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Special Issue "Purine and Its Derivatives"
A special issue of Pharmaceuticals (ISSN 1424-8247).
Deadline for manuscript submissions: closed (20 September 2013).
Interests: heterocycles; nucleosides; nucleotides; medicinal chemistry; organic synthesis; purines; pyrimidines; enzymes of purine and pyrimidine metabolism; bioorganic synthesis
Special Issues and Collections in MDPI journals
The purine ring system (imidazo[4,5-d]pyrimidine) is among the most ubiquitous of all the heterocyclic compounds. Although purine itself has never been found in nature, substituted purines like adenine and guanine or their respective nucleoside/nucleotide derivatives are the most common class of nitrogen heterocycles which play crucial roles in a wide variety of functions of living species. As nucleotides (AMP, GMP), they are the building blocks of nucleic acids (RNA/DNA). They serve as energy cofactors (ATP, GTP), as part of coenzymes (NAD/FAD) in oxidation-reduction reactions, as important second messengers in many intracellular signal transduction processes (cAMP/cGMP, or as direct neurotransmitters by binding to purinergic receptors (adenosine receptors). Therefore, it is not surprising that the analogues of purines have found utility both as chemotherapeutics (antiviral, antibiotic, and anticancer agents) and pharmacodynamic entities (regulation of myocardial oxygen consumption and cardiac blood flow). They can also act as substrates or inhibitors of enzymes of purine metabolism (ADA, Guanase, HGPRTase, PNPase, etc) in order to exert their chemotherapeutic property. In addition, their ability to act as agonists or antagonists of A1/A2A receptors is the basis for modulation of pharmacodynamic property. Finally, they can be excellent probes for elucidation of biochemical mechanisms (e.g. fluorescent -adenosine) and biophysical characteristics of nucleic acids (e.g. 8-bromoguanosine).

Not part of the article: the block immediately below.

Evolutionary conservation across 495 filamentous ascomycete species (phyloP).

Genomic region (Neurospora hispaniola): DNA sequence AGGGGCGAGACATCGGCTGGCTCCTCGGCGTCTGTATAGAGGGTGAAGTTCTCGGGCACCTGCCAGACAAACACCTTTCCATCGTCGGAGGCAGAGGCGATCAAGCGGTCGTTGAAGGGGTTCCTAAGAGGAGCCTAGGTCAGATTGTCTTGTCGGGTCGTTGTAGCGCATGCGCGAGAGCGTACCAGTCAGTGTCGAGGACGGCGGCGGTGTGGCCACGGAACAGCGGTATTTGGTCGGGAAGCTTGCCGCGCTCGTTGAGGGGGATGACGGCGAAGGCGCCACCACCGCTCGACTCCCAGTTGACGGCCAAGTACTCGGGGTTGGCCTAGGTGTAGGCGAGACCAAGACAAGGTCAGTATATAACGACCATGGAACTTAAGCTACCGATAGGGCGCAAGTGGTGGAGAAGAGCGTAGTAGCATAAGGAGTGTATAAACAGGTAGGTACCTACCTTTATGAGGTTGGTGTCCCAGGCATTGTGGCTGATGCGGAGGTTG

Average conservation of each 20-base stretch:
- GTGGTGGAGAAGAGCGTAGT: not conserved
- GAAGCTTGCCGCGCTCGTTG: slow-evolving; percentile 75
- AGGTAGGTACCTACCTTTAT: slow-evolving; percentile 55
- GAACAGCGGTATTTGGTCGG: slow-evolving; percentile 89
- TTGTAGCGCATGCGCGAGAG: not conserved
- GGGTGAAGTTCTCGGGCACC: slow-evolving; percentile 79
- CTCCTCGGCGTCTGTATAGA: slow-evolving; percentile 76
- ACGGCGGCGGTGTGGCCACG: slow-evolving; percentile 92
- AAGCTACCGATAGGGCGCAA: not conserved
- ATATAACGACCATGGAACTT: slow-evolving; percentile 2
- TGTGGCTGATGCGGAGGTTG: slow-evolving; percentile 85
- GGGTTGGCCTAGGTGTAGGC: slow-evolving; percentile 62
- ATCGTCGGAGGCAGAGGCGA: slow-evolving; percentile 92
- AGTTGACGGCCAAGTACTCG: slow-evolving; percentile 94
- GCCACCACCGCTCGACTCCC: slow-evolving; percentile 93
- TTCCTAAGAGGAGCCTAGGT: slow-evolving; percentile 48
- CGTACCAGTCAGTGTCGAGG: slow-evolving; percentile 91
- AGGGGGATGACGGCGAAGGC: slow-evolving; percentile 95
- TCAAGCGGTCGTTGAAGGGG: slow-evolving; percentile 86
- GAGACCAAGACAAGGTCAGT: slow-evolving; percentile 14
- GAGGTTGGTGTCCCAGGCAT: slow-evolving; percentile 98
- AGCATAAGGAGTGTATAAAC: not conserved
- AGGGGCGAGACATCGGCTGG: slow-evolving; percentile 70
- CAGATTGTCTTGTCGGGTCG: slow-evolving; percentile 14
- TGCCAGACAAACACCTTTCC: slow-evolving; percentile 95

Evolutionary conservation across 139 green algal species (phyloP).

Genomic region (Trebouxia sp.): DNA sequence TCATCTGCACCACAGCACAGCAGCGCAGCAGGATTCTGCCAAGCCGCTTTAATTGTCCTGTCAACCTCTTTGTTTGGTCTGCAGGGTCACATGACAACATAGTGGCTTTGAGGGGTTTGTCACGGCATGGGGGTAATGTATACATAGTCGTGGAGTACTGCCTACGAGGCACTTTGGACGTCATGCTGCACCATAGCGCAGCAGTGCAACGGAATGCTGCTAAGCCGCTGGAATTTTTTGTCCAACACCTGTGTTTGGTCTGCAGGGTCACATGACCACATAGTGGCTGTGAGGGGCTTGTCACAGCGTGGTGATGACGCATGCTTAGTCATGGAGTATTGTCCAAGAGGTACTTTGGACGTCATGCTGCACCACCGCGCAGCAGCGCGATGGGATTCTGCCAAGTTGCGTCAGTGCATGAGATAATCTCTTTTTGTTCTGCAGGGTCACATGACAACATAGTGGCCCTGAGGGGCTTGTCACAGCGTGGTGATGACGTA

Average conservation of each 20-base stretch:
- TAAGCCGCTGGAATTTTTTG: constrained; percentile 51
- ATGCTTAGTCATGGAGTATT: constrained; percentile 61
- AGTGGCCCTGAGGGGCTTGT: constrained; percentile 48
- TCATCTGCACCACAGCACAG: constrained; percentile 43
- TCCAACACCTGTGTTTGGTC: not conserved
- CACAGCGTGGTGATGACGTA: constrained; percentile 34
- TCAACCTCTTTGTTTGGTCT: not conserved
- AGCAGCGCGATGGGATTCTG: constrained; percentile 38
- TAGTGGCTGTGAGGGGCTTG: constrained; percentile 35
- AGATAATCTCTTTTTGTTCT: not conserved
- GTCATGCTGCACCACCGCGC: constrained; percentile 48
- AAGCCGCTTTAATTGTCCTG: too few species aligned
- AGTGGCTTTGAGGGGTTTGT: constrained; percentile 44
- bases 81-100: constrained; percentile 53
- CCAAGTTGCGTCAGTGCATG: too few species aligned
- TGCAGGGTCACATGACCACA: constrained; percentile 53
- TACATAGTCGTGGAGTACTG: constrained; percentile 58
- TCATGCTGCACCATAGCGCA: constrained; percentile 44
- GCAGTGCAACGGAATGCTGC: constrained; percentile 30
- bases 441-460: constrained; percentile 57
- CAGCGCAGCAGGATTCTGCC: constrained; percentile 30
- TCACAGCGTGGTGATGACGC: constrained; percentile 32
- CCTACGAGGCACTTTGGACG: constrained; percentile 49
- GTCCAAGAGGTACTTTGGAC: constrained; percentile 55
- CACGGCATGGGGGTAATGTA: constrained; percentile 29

The availability of new methods for metal-mediated coupling with aryl or heteroaryl halide substrates has expanded the range of synthetically accessible aryl-purine derivatives. For example, aryl boronic acids are now readily available reagents for metal-mediated C-C and C-N coupling reactions. The palladium and nickel catalysts catalyze the coupling reactions that result in C-C bond formation at positions C2, C6 and C8 of purines. The reactivity at C6 position has been successfully demonstrated using fluoro-, chloro-, bromo-, iodo-, sulfanyl, sulfonyloxy- and azole-substrates. Copper-mediated N-arylations are known to occur at positions N7 and N9. These methods are also applicable using solid-supported purine substrates and provide convenient access to structurally diverse purine derivatives with applications in drug discovery.
Since the topic on “Purines and Its Derivatives” is obviously too vast and broad to cover it all in a single issue, and considering that this special issue is released as part of the journal “Pharmaceuticals”, we will mainly focus on medicinal and pharmaceutical aspects of purines that are deemed most important based on the recent literature published during the last 5 years or so. The following are only some of the representative topics, and in no way meant to be a comprehensive list. Any subject that deals with medicinal and pharmaceutical aspects of purines in the broadest sense will be given due consideration for inclusion.
(1) Role of purines in the regulation of metabolic networks and signal transduction:
(2) Use of uric Acid and its derivatives in the treatment of multiple sclerosis (MS) and Parkinson’s disease (PD
(3) Use of fludarabine and its analogs in the treatment of chronic lymphocytic leukemia (CLL)
(4) The role of purine-based cyclin-dependent kinase (CDK) inhibitors in promoting apoptosis of cancer cells
(5) C-8 Aryl purines and their nucleoside/nucleotide derivatives
(6) Purinome as the target for drug discovery
(7) Use of cyclonucleosides in the treatment of viruses and cancer
(8)Synthesis and use of 8-Azapurines with antiviral and anticancer properties:
(9) Synthesis and use of thiopurines in the treatment of leukemia
(10) Targeting purine salvage pathway for development of antimalarials
Prof. Dr. Ramachandra S. Hosmane
Manuscript Submission Information
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